Looking east and north from Chuck and Lona's place.

The Temple was dedicated this Sunday, and was broadcast all over the state. Did you attend? Do you have any Gila Valley relations? Are they the same as mine? In addition to the Laytons and the Allreds, I've got Norton, Porter, Reay, and Webster peeps.

15 comments:

acte gratuit said...

I sorta want to move to Arizona and be your relative. And also have kids with curly golden locks. But then I would be a "Zoni" (Zony? Zonie?) and my Carlsbad relations (who can't ever get a camping spot on the beach there...'cause of the Zoni's) might disown me.

But on a completely unrelated topic, that's a beautiful temple!

LisAway said...

Wow, that's pretty literally in the backyard! What a neat story and a great family history you have! Awesome.

jennie w. said...

I like hearing all those details. Our temple (San Antonio) is one of those small but beautiful ones. I love how they incorporate lots of local topography and beauty into the art. We have murals of the Texas Hill Country and stained glass featuring our native flowers and plants.

That's totally funny about Jesus and the cookies!

Heidi Ashworth said...

How lucky and blessed are you? (I say that rhetorically.) (It sounded rhetorical, right?)

heather said...

Edsil Allred is my great great something too!! I'll have to go check the family book to figure out what exactly.
:) Thanks for doing the research on that. :)

tarable said...

Great post & history. My mom's family is from the Gila Valley and were some of the original settlers too. She grew up in Pima and my grandpa is still there. When we went to see the temple it was just an excuse to go see him for a few days. We don't have a cabin on Mt. Graham but I spent my childhood summers there where my great-grandparents were hosts at the Shannon campground all season. I love that place! I'll look for you next time we're up there. ;)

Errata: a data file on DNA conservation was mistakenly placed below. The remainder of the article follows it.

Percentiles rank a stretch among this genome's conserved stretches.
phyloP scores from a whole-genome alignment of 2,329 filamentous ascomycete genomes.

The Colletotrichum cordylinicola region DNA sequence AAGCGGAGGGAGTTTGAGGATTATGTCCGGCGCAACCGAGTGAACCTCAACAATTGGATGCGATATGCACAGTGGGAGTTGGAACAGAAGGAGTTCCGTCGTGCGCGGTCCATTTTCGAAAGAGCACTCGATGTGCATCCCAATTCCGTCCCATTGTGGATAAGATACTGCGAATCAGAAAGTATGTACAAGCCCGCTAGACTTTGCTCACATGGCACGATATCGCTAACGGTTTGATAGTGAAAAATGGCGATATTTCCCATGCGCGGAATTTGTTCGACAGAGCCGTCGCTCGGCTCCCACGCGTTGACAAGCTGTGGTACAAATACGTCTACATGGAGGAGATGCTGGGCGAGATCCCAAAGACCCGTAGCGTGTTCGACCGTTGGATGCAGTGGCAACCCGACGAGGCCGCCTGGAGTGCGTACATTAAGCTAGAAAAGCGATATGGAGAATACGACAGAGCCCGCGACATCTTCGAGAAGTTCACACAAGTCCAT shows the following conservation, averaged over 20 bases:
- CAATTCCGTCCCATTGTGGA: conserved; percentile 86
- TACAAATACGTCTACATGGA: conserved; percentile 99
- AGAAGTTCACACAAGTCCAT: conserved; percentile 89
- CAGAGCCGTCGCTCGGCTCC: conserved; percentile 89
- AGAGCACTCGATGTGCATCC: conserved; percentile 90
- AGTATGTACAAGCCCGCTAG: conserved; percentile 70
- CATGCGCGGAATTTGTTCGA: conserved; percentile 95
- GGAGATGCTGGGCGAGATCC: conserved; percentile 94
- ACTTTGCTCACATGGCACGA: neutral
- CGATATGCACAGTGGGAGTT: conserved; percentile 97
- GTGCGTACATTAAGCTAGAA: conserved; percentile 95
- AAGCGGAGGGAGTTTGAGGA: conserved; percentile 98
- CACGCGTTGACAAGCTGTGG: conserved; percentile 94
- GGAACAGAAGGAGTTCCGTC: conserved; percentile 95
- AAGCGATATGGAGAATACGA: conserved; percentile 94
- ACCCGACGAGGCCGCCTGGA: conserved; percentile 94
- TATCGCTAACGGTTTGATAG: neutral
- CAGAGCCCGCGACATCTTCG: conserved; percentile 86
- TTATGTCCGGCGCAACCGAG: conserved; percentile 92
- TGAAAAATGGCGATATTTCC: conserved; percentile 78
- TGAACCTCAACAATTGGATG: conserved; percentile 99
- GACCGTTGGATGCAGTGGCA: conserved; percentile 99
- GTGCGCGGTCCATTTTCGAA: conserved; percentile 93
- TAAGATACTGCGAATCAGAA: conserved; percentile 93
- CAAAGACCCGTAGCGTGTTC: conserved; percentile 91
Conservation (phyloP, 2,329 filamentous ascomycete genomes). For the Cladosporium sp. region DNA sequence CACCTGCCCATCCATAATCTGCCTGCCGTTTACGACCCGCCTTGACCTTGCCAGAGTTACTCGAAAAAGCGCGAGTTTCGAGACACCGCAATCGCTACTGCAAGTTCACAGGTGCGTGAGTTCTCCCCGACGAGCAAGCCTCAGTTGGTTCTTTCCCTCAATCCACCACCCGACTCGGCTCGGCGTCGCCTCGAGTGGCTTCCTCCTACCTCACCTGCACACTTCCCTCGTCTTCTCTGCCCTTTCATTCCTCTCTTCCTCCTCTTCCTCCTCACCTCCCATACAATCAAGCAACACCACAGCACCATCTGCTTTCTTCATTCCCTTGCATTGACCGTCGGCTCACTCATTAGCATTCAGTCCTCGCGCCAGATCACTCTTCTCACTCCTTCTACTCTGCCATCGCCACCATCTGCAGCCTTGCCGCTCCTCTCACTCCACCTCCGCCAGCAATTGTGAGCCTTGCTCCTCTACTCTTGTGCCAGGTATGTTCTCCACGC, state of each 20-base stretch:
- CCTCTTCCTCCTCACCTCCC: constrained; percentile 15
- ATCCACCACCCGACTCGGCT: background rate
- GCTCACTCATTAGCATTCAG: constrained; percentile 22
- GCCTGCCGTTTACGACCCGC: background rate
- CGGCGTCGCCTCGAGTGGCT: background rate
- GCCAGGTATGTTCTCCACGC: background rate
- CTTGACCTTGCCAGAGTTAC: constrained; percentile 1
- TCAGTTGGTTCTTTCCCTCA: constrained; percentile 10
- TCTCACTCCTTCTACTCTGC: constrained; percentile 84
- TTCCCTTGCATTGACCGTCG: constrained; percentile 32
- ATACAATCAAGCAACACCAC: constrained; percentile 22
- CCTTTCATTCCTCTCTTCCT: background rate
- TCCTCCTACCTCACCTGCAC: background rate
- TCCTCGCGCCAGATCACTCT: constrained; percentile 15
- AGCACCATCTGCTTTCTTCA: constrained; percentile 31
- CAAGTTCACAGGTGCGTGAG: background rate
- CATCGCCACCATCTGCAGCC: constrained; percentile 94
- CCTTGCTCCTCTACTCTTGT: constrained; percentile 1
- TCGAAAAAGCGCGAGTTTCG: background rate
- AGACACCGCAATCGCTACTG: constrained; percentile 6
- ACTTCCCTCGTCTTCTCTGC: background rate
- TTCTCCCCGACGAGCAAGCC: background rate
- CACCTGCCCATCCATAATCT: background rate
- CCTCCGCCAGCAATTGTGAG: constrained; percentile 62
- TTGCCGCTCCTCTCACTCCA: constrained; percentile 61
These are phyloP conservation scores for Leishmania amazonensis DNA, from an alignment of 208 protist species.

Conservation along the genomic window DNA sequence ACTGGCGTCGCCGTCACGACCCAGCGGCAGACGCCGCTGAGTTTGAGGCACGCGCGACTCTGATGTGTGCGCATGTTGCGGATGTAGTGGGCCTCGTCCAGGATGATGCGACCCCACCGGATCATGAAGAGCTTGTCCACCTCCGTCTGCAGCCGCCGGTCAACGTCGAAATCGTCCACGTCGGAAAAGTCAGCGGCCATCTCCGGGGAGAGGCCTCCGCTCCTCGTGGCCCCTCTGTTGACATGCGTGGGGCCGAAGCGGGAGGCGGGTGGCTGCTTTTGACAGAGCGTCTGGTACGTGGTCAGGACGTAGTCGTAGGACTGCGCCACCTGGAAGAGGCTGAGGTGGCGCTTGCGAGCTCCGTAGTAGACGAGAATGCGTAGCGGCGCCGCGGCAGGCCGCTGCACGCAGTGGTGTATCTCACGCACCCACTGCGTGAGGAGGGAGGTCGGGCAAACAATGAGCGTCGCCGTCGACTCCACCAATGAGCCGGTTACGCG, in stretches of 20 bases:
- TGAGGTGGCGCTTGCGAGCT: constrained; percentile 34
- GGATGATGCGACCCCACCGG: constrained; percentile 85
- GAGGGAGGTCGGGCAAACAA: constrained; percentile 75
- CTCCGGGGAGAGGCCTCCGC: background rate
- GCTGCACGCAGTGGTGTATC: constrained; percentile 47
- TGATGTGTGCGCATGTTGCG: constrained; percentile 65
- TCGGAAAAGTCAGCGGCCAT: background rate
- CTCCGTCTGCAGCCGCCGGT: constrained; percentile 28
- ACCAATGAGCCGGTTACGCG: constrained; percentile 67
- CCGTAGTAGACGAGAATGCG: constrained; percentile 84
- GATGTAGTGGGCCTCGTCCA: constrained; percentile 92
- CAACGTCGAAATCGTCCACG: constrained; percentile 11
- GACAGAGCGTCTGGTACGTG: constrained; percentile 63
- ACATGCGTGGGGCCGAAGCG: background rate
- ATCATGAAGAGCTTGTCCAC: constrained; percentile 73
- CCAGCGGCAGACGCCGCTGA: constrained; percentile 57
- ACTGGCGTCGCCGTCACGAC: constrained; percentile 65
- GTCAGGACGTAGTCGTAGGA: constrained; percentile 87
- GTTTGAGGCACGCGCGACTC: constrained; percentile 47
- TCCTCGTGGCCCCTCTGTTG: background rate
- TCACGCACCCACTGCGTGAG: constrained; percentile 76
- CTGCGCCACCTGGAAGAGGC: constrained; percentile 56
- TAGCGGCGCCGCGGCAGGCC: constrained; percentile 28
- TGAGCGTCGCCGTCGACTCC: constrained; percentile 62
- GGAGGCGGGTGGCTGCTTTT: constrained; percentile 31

Jolene said...

I loved the artwork in there too! Last weekend Alan and I did a session in the Newport Beach Temple and I loved that the art in there was of the local area. The session room was like being in the middle of Crystal Cove.

All of my Goodman relatives were from Safford and St. Johns. My brother lives in Pima and he and his wife own the Taylor Freeze! My nieces and nephews work there - they have made a bundle as of late - with all the Mormons coming to town to see the temple!

Barbaloot said...

Makes me wonder how those people who were there to settle Gila Valley felt when they finally got their temple. I gotta say, I think it's nicer to be on the completed end of a prophecy than the beginning where you won't actually live to see it:)

Amber said...

Awesome Mormon family history! I forget how AZ is so much like UT in terms of Mormons everywhere! Well, maybe some places more than others. I hope you have been nominated to write your family history...good reading it would be!

kt said...

Most murals in the temples are painted by an amazing artist, Linda Curley Christensen (sp?). I can't confirm that the Gila Valley murals were done by her, but I would say it's an excellent guess.

LeAnn said...

When you die, go to heaven, then meet your relatives who settled in Arizona back in the olden days, please ask them how they did it with all those petticoats, cooking at the wood burning stove and no AC! I'd really like to know. Thanks!

P.S. Thanks for sharing your what you learned about the Gila Valley Temple. I love hearing these kinds of stories!

The Damsel In Dis Dress said...

This post reminds me so much of when they announced the Columbia River temple (in southeastern Washington.) I grew up there and never, never, never imagined there would be a temple anywhere near.

My nonmember nephew lives there and asked me why Mormons like bowling so much. Bowling? Finally we figured out he thought the ball Angel Moroni stands on was a bowling ball. Haw Haw!

Nicki said...

This is my first time on your blog, and I'm already sad about all the fun I've been missing! You absolutely crack me up...love it!!

Carolyn said...

Just found your blog. I'm a Christopher Layton descendant also - wife 6, child 11. What a treat to see that your family loves temples and your family history like I do!

UnseasonablyWarm said...

Thank you for this post! I hope you don't mind, but I referenced this post (added a link to your entry) in my latest blog entry where I was talking about this temple and adding my latest artwork featuring this temple.